Chemical Relations: William and Lawrence Knox, African American Chemists

For Larry the move to Katonah was ideal, but not for his family. The area’s mostly poor and uneducated black residents lived in a marginal district called Greenville. Since white residents vehemently opposed the Knoxes living in the better part of town, the Weils built a home for the family on their estate—an isolating experience for Larry’s wife, Hazel, and their son.

At work Larry oversaw research projects and also worked at the bench. Doering described Larry as “the finest experimental coworker I ever had.” Larry could also inspire others, such as Maitland Jones, Jr., a local teenager who worked summers at Hickrill and who became a professor of chemistry at Princeton University. Larry also influenced Caleb Finch, another summer worker, who went on to a professorship in neurobiology at the University of Southern California. Finch remembers Larry’s patience and kindness toward him as he learned the most basic of lab techniques. Finch was equally impressed by his “equanimity and composure during these excruciatingly difficult social and political circumstances.”

These circumstances included social isolation. Larry and Hazel joined St. Luke’s Episcopal Church in Katonah but were never invited into well-to-do members’ homes. Soon after their arrival they planned a party and sent out personal invitations—but no one came. In another instance Doering and Knox drove to an American Chemical Society meeting in Chicago (about 900 miles each way) and slept in the car because no motel would accept Larry as a guest, even in the North.

Since the Hickrill Laboratory was not constrained by the need for practicality or profit, the researchers could pursue fundamental issues. One question that had baffled chemists since the 19th century was why benzene (C6H6) and related ring compounds (so-called “aromatic” substances) were unusually stable and unreactive (a fact that did have many practical consequences).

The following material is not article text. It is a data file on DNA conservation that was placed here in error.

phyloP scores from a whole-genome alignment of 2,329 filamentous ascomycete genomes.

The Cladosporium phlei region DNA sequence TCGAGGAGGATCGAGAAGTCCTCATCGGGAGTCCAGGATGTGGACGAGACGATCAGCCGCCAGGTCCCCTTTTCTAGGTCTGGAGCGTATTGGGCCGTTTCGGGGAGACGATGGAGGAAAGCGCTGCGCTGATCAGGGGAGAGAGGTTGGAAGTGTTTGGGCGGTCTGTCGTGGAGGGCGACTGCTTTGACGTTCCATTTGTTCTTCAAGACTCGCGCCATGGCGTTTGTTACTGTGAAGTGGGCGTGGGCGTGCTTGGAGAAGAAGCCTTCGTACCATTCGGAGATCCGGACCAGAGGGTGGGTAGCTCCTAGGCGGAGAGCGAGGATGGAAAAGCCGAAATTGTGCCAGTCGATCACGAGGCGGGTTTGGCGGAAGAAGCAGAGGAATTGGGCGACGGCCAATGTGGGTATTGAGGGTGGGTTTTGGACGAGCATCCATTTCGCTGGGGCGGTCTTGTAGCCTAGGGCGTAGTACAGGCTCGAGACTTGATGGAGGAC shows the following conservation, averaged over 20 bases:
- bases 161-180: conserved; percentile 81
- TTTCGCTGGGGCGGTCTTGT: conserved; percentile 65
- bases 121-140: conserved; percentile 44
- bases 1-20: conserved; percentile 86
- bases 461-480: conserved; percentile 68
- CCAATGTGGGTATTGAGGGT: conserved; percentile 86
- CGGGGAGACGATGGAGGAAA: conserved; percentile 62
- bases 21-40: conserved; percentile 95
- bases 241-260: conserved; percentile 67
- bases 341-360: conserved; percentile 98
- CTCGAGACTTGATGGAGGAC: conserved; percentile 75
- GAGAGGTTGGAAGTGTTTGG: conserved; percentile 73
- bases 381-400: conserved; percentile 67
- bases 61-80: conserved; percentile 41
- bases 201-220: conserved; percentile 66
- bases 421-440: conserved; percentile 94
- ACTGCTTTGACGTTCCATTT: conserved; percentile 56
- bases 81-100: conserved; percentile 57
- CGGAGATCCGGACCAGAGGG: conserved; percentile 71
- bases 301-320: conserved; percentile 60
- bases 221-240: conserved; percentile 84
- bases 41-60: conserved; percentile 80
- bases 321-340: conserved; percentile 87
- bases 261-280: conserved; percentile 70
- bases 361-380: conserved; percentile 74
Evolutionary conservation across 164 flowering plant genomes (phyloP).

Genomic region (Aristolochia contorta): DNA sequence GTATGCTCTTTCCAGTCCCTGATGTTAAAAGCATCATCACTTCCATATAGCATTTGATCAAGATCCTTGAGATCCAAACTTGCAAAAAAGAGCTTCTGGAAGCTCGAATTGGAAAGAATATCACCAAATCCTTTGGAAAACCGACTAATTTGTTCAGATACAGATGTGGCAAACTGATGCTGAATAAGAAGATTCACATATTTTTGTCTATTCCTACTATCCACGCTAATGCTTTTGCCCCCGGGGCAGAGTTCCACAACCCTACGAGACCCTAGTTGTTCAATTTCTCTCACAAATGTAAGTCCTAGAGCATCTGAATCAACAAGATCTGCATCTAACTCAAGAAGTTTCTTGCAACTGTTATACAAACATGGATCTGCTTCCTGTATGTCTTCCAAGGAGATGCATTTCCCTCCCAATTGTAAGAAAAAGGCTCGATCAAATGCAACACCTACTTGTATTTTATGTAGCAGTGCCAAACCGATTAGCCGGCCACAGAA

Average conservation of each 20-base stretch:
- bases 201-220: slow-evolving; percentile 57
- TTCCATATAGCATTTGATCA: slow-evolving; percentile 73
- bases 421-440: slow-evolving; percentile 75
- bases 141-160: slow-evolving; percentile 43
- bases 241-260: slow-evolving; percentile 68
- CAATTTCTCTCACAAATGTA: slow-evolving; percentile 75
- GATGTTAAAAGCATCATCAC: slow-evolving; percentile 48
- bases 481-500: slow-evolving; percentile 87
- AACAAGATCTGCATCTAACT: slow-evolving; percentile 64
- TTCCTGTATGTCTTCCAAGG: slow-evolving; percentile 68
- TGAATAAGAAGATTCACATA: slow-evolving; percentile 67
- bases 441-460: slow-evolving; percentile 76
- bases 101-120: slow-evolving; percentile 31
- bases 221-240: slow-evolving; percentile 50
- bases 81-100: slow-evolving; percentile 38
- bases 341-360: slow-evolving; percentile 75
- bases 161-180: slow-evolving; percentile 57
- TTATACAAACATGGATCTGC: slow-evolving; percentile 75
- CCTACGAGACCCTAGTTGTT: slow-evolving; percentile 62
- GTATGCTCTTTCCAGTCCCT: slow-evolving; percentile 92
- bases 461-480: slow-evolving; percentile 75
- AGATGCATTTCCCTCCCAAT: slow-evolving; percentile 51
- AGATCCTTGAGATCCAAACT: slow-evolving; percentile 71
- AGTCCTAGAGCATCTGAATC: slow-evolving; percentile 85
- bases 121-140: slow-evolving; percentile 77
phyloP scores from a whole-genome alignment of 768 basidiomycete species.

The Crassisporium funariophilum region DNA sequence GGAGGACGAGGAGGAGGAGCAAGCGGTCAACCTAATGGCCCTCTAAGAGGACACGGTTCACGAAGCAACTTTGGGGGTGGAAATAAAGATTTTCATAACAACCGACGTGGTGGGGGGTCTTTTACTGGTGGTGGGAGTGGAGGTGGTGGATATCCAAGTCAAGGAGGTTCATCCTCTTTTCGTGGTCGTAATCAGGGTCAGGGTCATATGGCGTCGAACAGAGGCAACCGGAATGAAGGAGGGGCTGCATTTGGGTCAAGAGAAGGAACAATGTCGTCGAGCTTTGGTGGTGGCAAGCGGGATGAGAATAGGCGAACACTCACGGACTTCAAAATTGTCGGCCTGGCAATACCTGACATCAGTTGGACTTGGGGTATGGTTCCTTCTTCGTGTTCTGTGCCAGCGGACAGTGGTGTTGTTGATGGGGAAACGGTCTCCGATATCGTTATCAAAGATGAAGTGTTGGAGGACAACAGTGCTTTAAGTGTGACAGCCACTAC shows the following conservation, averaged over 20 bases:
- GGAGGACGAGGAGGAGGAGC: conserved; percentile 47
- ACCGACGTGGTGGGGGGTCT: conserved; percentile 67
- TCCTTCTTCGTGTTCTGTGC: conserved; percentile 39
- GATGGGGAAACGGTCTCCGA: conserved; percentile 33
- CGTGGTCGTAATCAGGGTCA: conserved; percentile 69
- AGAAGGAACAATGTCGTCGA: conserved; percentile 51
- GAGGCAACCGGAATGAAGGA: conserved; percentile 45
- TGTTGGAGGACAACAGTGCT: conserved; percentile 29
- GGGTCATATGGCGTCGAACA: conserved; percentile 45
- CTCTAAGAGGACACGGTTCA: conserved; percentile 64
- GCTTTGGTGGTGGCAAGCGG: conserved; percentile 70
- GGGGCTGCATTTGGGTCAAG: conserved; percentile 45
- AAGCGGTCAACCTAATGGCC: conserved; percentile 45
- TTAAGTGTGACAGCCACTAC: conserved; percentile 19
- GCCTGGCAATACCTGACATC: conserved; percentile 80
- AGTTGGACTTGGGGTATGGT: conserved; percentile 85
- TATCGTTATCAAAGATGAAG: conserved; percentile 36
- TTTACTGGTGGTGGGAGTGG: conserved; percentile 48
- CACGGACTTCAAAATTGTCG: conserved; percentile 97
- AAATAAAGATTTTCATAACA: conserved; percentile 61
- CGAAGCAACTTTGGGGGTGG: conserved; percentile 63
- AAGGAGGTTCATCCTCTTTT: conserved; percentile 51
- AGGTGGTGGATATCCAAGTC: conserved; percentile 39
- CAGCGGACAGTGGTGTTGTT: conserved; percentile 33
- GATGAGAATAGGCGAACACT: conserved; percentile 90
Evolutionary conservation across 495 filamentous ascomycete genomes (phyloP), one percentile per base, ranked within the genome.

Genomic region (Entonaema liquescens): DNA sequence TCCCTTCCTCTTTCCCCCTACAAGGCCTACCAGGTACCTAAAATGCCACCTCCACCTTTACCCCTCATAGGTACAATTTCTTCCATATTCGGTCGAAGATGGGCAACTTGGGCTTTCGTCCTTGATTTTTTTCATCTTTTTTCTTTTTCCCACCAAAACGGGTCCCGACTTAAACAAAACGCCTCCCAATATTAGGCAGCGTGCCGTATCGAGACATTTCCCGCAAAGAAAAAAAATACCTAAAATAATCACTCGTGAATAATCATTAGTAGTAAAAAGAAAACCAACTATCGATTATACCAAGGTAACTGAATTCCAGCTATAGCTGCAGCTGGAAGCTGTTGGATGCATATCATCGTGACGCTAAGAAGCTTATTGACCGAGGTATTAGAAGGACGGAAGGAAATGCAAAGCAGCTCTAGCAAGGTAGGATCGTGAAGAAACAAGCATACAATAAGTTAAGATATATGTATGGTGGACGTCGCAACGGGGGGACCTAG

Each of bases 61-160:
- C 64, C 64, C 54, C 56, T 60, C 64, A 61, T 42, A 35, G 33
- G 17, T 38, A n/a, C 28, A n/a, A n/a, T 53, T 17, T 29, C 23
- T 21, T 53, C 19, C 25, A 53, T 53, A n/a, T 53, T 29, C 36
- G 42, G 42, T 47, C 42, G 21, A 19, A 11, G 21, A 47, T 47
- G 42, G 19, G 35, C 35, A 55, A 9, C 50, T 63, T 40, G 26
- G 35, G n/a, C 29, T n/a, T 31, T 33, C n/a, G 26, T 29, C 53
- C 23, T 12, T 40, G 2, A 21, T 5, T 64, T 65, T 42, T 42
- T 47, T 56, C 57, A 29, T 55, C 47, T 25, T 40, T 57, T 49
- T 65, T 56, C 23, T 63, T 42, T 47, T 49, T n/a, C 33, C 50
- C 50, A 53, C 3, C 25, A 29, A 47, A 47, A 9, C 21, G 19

In 1933 German theoretician Walter Hückel proposed a general theory based on the number of electrons in the ring compounds. Doering and Knox decided to test the theory experimentally by preparing C7H7+ (called the tropylium ion). Conventional thinking held that charged organic compounds, like the tropylium ion, would be reactive and difficult to isolate; Hückel’s theory predicted the opposite. Doering and Knox provided experimental support for Hückel’s theory, which explained a focal point of organic chemistry. Their work also pushed reluctant organic chemists toward greater reliance on theory.

In the late 1950s the foundation closed, and the estate was sold by the Weil children. Larry’s marriage also fell apart. After his divorce he married Anne Juren, the foundation’s white secretary, and took a position with Laboratorios Syntex S.A. in Mexico City. Part of the motivation for the move was his belief that a mixed marriage would fare better in Mexico than in the United States.

Although a small pharmaceutical company, Syntex had made a splash in the 1940s with the isolation of a sapogenin that could be readily transformed into progesterone. This discovery dropped the price of progesterone precipitously and led to the development of one of the first birth-control drugs. The 1950s and early 1960s were the “Golden Age” of steroid chemistry, and Syntex was a major player in the race to publish and patent new reactions, processes, and compounds.

Larry fit in well at Syntex, despite having no previous experience with steroids. He did have, however, a great deal of experience at the cutting edge of chemistry, a history of working harmoniously with colleagues, and exceptional laboratory skills. From 1960 to 1965 Larry coauthored 10 papers and was awarded over 40 patents related to steroid chemistry. At least two of the investigations harkened back to work done at Hickrill: steroids containing 7-membered rings and reactions of unsaturated steroids with halocarbenes.